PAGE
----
During the winter, many people believe their favorite outdoor activities go into hibernation. They’ll put away their toys for a few months and then increase their Netflix account to “3-movies-at-home-at-a-time”. I’ll admit that I’ve allowed more than one cold season to keep me from hopping on my mountain bike, or spending a night in the woods. One way to help stack the odds in your favor is to dress appropriately for your activity.
Choosing the proper materials and layering your clothing are great ways to insure comfort when you’re in cold weather. By layering you can remove or add clothes as you heat up or cool off.
- Starting with the base layer, preferably a lightweight synthetic, merino wool, or silk long underwear that will wick the moisture away from your skin.
- Next you’ll put on the mid-layer, or insulating layer. Depending on the amount of aerobic activity you’ll be taking part in, something like a light fleece jacket or a down vest might be a good choice. A pair of nylon or wool pants for cold weather, or a pair of those zip-off pants/shorts if you’re going to be very active or the weather will warm up later in the day.
- Your top layer, or shell, will help protect you from the elements. This could be a waterproof, soft shell, or wind-proof jacket/pants.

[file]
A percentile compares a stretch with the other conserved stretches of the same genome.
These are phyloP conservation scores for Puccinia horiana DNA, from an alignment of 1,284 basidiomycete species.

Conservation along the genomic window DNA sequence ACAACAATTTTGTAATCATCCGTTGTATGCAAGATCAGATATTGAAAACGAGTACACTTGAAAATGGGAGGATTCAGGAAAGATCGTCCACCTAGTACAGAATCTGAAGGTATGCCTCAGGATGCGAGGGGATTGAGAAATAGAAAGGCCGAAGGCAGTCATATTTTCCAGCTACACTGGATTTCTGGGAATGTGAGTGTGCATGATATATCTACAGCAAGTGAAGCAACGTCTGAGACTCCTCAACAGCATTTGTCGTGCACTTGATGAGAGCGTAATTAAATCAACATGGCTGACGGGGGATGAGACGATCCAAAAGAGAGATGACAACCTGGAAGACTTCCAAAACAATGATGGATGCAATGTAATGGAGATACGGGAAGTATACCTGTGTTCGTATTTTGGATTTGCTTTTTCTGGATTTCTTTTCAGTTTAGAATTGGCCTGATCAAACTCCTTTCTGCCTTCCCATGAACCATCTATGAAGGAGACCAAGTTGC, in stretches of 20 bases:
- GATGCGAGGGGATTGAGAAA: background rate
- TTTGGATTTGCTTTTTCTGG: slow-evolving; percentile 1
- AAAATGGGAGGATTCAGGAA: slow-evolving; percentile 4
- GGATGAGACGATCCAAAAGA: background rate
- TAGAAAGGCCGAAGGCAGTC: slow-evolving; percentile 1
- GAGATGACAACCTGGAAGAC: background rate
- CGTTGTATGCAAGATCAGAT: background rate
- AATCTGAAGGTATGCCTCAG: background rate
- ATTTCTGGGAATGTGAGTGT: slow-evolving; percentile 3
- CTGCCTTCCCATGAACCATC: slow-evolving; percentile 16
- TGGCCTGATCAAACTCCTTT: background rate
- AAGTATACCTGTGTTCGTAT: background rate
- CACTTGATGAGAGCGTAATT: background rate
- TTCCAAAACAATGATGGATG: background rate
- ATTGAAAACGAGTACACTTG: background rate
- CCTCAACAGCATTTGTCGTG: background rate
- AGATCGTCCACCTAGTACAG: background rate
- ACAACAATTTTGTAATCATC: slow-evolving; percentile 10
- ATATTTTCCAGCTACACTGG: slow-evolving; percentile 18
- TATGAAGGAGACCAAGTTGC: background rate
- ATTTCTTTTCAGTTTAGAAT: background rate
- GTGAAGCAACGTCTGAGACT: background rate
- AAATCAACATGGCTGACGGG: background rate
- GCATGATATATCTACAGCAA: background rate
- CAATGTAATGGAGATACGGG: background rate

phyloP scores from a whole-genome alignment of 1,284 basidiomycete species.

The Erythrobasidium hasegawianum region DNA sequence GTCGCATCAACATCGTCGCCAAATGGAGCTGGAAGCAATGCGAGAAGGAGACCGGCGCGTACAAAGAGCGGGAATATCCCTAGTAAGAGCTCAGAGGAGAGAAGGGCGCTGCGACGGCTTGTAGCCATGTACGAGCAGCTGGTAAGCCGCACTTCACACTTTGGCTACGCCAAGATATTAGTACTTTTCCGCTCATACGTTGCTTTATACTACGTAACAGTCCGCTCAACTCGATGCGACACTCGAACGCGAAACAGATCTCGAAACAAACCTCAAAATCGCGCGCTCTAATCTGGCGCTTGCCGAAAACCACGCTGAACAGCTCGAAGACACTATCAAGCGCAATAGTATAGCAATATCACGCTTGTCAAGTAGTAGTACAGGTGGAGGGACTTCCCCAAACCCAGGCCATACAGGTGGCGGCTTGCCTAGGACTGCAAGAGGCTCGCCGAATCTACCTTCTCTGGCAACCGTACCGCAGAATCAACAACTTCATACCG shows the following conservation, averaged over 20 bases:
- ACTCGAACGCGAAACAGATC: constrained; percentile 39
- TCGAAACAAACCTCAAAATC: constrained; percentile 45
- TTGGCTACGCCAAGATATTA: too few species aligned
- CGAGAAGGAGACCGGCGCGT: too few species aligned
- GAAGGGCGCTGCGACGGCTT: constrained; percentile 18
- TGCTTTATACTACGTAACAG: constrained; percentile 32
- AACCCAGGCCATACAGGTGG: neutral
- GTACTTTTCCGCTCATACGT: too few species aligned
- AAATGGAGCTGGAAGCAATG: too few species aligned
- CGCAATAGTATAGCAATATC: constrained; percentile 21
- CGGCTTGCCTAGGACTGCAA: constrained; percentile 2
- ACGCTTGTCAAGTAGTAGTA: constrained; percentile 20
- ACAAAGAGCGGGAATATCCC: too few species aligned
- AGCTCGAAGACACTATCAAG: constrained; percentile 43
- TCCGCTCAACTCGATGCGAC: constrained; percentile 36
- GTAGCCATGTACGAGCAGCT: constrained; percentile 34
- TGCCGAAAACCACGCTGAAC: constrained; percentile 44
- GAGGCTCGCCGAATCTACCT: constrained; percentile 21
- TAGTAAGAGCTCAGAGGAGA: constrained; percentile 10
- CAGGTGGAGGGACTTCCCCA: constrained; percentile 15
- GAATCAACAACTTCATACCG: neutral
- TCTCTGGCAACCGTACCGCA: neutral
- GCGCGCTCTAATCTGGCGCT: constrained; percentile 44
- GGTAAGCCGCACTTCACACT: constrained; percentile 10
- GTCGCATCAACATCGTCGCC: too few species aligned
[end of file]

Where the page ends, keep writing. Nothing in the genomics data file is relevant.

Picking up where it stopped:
A great saying you might hear when it comes to dressing for an outdoor activity is “Cotton Kills”. While it isn’t true that the simple act of wearing cotton into the backcountry will literally kill you, it’s a fabric that doesn’t do a great job of transferring sweat/moisture away from your skin, or “wicking”. Wearing cotton in the summer-time might feel cool but, since your sweat doesn’t wick away from it, in the winter this causes your body to feel much cooler. Materials like polypropylene and merino wool do a great job of keeping your body dry and feeling much more comfortable while you’re active.
Remember to harness your inner Boy Scout and “Be Prepared”. If you can, pack some extra layers just in case you or someone else in your group needs them. Keep in mind that perfecting your layering system will take some time and experimentation. But that’s ok, it just gives you another excuse to get outside all winter.
Written by Ross Bonnewell, owner of TrailShuttles.com, a website dedicated to assisting hikers, bikers, and paddlers get to their next Western North Carolina adventure.